cheering for the buggers."
South African champion
Cliff Drysdale wrote: "Fletcher is a man who loves to get OUT
of trouble. He is volcanic, humble, apologetic -- ALL AT ONCE!
This man Fletcher mixes with Royalty; gambles with TV stars; and
yet likes eating in hot-dog stalls with peasants."
In 1970 Ken abandoned
Wimbledon at the last minute to fly to the aid of his friend Farid
Khan when Farid had his throat cut by a robber in Coober Pedy, the
opal mining town in the middle of the desert.
Fletch accompanied a
wounded Farid on his return to the town. I asked Ken if he’d
carried a gun. "Carried a gun? I got a bloody cramp in my
hand from holding on to it," he said.
That was the end of Ken’s
Wimbledon career until the year 2000 when Wimbledon honoured its
greatest 60 players of the last century. They flew Kenny over from
Brisbane to walk across the red carpet before a capacity Centre
Kenneth Norman Joseph
Fletcher was always looking for sorrows greater than his own.
When I was in his unit one
time, many years ago, I went into Ken’s en suite and was
surprised by the picture stuck to the back of the door. It was cut
from a magazine and stuck up with sticky tape.
It wasn’t a Playboy
centrefold; it wasn’t a picture of a racehorse winning at Ascot.
It was a photo of a little
child starving in Africa.
I asked Ken why, and he
said it was to remind him to seek out those who need help. Which
was something Ken did all his life.
I was there in Hong Kong on
Christmas Day 1964 when Fletch announced he’d organised to take
half a dozen orphans out for Christmas Day: ferry rides, a trip to
Kai Tak airport to see the planes, and lunch in the Grand Hotel.
Ken had done it all before
and he had a great time.
He always wanted to
"make a million dollars" so he could "do
good". But it was impossible as a tennis player back then:
when he and John Newcombe won the Wimbledon Men’s doubles in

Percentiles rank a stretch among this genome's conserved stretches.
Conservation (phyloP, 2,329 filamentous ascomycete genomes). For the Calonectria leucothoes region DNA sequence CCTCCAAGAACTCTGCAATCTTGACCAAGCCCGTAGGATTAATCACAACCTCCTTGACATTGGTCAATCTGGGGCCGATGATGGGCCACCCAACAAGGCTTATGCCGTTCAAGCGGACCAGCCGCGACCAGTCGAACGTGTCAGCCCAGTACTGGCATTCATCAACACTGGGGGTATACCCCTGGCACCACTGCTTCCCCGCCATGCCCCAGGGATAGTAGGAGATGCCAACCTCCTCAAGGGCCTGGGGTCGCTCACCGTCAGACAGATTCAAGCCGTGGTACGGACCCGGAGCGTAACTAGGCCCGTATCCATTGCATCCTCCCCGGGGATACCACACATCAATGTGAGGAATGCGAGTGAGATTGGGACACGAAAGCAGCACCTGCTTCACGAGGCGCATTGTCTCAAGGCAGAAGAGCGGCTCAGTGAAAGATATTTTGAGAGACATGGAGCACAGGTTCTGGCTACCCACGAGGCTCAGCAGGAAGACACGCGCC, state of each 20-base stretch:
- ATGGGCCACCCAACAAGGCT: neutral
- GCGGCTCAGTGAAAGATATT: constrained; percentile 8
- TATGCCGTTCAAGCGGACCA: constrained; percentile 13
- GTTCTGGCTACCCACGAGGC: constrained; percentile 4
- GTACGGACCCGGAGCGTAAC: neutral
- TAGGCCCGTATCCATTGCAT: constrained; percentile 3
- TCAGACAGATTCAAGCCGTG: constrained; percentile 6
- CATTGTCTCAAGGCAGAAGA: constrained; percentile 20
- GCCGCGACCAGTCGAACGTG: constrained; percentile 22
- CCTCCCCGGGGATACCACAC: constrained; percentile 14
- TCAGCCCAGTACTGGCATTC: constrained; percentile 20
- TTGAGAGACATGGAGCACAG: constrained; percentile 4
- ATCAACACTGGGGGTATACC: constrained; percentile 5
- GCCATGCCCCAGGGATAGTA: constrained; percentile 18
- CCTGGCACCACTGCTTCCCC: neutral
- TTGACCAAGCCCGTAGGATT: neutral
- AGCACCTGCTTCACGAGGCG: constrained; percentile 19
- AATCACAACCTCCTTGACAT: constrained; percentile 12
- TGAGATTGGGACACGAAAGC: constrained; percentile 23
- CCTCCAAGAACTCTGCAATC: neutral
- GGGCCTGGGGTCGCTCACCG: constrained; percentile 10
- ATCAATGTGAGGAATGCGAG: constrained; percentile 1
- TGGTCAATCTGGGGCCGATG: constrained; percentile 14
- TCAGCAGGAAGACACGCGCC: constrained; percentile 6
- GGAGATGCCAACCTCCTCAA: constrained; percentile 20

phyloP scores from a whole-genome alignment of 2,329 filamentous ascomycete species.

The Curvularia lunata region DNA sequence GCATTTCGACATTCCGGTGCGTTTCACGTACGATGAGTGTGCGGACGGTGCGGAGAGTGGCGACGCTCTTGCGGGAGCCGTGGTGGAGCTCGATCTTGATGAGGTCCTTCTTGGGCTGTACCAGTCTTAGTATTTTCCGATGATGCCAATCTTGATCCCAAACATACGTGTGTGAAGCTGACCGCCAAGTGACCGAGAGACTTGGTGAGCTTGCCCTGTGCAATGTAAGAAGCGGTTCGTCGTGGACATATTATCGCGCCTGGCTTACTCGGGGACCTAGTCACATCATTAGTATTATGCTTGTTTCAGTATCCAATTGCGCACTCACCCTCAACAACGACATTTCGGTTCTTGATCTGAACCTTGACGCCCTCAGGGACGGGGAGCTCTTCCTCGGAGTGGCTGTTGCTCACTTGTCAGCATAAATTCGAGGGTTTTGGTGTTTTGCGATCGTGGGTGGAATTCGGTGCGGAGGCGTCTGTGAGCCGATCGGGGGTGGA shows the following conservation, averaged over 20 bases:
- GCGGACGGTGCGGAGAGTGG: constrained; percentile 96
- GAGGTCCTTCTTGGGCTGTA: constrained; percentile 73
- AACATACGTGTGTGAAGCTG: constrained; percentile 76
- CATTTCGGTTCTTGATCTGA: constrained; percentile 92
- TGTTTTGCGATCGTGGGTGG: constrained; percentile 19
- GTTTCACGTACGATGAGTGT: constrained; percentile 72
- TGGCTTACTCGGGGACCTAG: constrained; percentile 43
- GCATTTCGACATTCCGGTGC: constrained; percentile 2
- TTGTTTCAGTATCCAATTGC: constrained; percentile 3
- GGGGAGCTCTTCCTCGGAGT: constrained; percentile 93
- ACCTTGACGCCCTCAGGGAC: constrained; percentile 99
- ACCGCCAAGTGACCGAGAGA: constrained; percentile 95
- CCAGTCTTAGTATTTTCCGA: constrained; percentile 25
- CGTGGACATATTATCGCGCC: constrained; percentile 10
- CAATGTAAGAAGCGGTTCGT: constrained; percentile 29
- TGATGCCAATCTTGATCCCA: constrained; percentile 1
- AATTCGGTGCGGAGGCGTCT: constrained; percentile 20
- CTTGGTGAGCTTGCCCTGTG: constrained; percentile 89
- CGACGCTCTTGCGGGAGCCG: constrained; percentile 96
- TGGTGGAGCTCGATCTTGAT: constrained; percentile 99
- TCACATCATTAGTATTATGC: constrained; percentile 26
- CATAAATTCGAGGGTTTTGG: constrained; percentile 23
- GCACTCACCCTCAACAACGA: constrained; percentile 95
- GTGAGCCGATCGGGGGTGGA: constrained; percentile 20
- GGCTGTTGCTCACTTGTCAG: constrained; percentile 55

1966 they each received a 20-pound voucher to Lilywhites store.
Ken thus gravitated towards
people who could "do good". And his contacts
around the world were unparalleled in Australian history.
Ken once talked the Shah of
Iran into paying him to take a team of Iranians on a world tennis
tour. He took Malaysian Deputy Prime Minister Anwar Ibrahim and
Charlton Heston to Wimbledon. Ken took Gerry Sung, one of the
richest businessmen in south-east Asia, around the world with him
one year as his doubles partner.
Believe it or not, they
even won several matches.
An Arab sheik used to send
a plane to London to fly Ken to Spain for "fun"
weekends. On the way home Ken would open the envelope he was
always given: inside a gold watch, or maybe 1000 pounds. This was
a real boon for Ken who sometimes had to borrow money to buy his
Then Ken rang me up:
"I’m afraid I’ve put a spoke in the wheel. I’ve told
the sheik I can’t spend any more weekends with him because there’s
no grog, no gambling and no girls!"
Ken stayed on in London
until his 50s and became one of the 330 members of the exclusive
Wimbledon Club. Over the decades all of his friends got to
experience Ken’s generous hospitality at Wimbledon during the
Ken’s closest friend in
London became the man he most admired: Leonard Cheshire VC, the
great British Strategic Air Command pilot. Ken admired Leonard
Cheshire -- not as a World War II hero -- but because Leonard
opened homes for crippled children and the disabled across Great
Britain and in 55 other countries.
"Leonard is a
saint," Ken always said.
Back in Hong Kong days in
the 1960s Fletch befriended a young Irish-American businessman
called Chuck Feeney who opened a duty free store at Hong Kong’s
airport. Over the next 30 years, Chuck expanded and ended up with
2,000 duty free stores around the world.
But Chuck did much more
Besides bringing peace to
Ireland, Chuck made himself the biggest philanthropist in the
world by putting $6000 million in cash into a charitable trust
to give away in his own lifetime.
In 1992, Fletch brought
Chuck Feeney out to see his home town of Brisbane. Chuck loved
our city and decided Ken had escaped for too long and should
come home -- so he appointed Ken his man in Australia.
Chuck has so far given more
than $350million to Australian medical research institutes and
universities: most of it in Queensland.
None of this would have
happened but for Ken Fletcher.
Fletch, you did good.